Serial Digital Interface (SDI) has, until recently, been the preferred transport mechanism for broadcast transmission. Its main advantage is that it provides a consistent and predictable delivery of data which is ideal for audio/video transport. However, networks in the broadcast industry are now in a state of flux. Increasingly there is a shift away from single-purpose legacy systems like SDI, and a shift towards multi-purpose IP-based networks.
This 2 day course will build your understanding of the fundamentals of networking, in which data is transported as packets switched and routed around a common infrastructure. You will learn the key network protocols used and the network layers that are commonly used to understand their scope and function in routing packets between IT hosts and from network to network. The emphasis will be on Ethernet (layer 2) and Internet Protocol (layer 3). You will learn the essentials of enterprise networks and the ways that a network infrastructure can used for media applications.
Delegates will build practical networks hands-on to deliver unicast video streams across routed and switched networks. The resilience of the network to deliver video streams at layer 2 (spanning tree / rapid spanning tree) will be compared and contrasted practically with the failover of routing protocols at layer 3 (OSPF routing protocol). Layer 3 switches will be used for interconnecting networks and typical commands required for these exercises will be covered on the course.
James Stellpflug – VP Product Marketing, EVS Remote production is one of the most significant benefits of IP infrastructure but along with it comes one of the biggest challenges of an IP-based live media workflow. James speaks about the importance of implementing sophisticated routing and control systems for IP flows to ensure that IP feeds aren’t affected by any latency and can be controlled and delivered for playout – as securely and with the highest quality as point-to-point/SDI networks. [maxbutton id="119" ] [maxbutton id="118" ]
Patrick Daly – Director of Engineering, Atlanta M&E, Diversified Patrick has worked on several IP projects and will cover: baseband vs IP infrastructure; developing an IP media fabric core with legacy hybrid SDI constraints; system documentation for IP media fabric installations; and factors in selecting optics: price, simplicity of design, ease of maintenance, network topology, physical/geographic footprint. [maxbutton id="128" ]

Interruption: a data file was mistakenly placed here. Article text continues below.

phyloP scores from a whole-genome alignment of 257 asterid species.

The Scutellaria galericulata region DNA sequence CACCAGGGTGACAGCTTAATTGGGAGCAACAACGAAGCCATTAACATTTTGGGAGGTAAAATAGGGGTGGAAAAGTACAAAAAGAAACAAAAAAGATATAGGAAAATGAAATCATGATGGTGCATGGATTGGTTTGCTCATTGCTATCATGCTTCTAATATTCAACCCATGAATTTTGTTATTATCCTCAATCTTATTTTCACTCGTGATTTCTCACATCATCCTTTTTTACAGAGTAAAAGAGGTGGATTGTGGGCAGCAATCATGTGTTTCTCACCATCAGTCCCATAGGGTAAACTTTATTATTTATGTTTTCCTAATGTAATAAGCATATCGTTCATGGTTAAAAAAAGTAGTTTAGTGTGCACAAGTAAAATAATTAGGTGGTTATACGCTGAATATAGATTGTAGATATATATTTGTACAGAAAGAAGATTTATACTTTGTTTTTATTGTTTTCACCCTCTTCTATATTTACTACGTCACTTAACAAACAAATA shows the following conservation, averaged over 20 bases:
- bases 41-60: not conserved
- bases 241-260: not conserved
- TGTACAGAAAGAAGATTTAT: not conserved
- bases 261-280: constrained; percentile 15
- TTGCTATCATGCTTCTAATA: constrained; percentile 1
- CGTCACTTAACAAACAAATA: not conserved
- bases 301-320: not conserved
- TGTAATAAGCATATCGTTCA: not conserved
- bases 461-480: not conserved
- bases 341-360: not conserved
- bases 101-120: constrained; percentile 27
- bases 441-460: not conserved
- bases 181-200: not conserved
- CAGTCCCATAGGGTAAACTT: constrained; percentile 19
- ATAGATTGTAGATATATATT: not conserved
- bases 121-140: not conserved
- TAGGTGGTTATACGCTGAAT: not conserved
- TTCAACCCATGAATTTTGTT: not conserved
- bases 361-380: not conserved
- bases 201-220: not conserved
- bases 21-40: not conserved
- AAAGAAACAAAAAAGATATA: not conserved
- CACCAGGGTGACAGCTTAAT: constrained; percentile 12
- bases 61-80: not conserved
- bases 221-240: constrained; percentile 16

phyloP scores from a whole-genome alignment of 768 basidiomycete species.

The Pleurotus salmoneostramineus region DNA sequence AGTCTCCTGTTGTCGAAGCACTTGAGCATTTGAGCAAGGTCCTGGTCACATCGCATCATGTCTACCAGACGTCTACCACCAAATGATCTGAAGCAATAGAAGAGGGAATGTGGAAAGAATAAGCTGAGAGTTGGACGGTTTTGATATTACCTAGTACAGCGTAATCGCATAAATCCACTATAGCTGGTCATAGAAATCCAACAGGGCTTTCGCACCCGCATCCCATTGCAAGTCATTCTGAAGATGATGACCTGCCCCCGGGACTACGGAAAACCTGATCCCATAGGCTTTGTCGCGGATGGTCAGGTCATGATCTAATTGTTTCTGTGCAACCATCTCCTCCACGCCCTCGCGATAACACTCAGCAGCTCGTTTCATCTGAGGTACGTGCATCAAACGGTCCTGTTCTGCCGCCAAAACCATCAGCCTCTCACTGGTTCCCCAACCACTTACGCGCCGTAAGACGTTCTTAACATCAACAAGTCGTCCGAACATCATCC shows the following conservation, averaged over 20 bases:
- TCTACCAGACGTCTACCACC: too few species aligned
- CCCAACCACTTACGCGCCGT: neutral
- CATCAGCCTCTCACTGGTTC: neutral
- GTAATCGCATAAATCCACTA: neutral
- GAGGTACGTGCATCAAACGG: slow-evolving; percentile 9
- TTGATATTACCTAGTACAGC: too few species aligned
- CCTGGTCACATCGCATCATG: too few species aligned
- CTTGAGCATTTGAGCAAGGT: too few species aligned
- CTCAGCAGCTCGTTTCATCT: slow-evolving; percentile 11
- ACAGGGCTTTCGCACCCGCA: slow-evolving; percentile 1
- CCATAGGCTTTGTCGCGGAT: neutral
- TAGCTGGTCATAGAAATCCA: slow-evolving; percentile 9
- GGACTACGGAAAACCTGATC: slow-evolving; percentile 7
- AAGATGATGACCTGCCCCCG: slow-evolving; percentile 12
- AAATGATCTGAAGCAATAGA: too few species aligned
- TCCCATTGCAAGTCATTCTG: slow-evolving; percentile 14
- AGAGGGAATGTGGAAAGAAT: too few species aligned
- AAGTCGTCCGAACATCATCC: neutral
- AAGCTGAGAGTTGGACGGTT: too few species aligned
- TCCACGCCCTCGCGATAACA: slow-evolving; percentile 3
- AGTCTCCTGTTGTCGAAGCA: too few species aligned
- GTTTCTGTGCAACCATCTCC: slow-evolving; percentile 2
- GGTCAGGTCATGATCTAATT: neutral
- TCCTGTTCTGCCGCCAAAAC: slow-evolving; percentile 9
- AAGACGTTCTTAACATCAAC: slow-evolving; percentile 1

Gary Olson – MD, GHO Group LLC Line drawings and wire lists are no longer sufficient to build and maintain a media production and broadcast facility. IP mapping, VLAN’s, API’s and communications between systems, network topology and workflows are key. This presentation covers the types of documentation that are critical for IP centric broadcast facilities. [maxbutton id="129" ]
Antony David – CEO, Solid State Logic Antony explains the benefits of AOIP networks and why those implemented today will mesh with the evolving SMPTE ST 2110 and NMOS IS-04 standards. An example of a fully networked multi-room production facility at a major European broadcaster will illustrate these points and the capabilities. [maxbutton id="134" ] [maxbutton id="135" ]
For reliable IP media operation, bandwidth needs to be reserved for flows and the network needs to be protected from unauthenticated senders and receivers. AMWA NMOS IS-06 Network Control is a publicly available multi-vendor interface specification between a broadcast controller and one or more network controllers. Find out from Thomas Edwards (VP Engineering & Development, Fox) and Subha Dhesikan (Principal Engineer, Cisco) how it allows the broadcast controller to learn about network topology, to authorize endpoints, and to allow networked media flows to move with reserved bandwidth, and it is supported by multiple network equipment companies to avoid vendor lock-in. [bc_video video_id="5771673723001" account_id="4229317768001" player_id="BkgkXSCcOM" embed="in-page" padding_top="56%" autoplay="autoplay" min_width="0px" max_width="640px" width="100%" height="100%"]
When the national broadcaster TV 2 recently relocated both of its locations, an all IP infrastructure for live production was chosen. Ole Johan Skogheim (Head of Systems, TV 2 Norway) describes how the main goal was to reduce impact of distance and to merge production islands’ connecting all resources in a network based infrastructure. Initially based on SMPTE ST 2022-6/-7+AES67, but planned for SMPTE ST 2110 upgrade, the project resulted in a true multi-vendor environment giving TV 2 greater freedom in the allocation of resources and location of operations. [bc_video video_id="5770479748001" account_id="4229317768001" player_id="BkgkXSCcOM" embed="in-page" padding_top="56%" autoplay="autoplay" min_width="0px" max_width="640px" width="100%" height="100%"]
In parallel with the development of SMPTE ST 2110, AMWA has been developing registration, discovery, and connection management tools needed to build IP-based workflow systems more rapidly. This talk by John Mailhot (CTO, Networking & Infrastructure, Imagine Communications) covers the IS-04/05 specifications and how they integrate into routing control environments. [bc_video video_id="5768697132001" account_id="4229317768001" player_id="BkgkXSCcOM" embed="in-page" padding_top="56%" autoplay="autoplay" min_width="0px" max_width="640px" width="100%" height="100%"]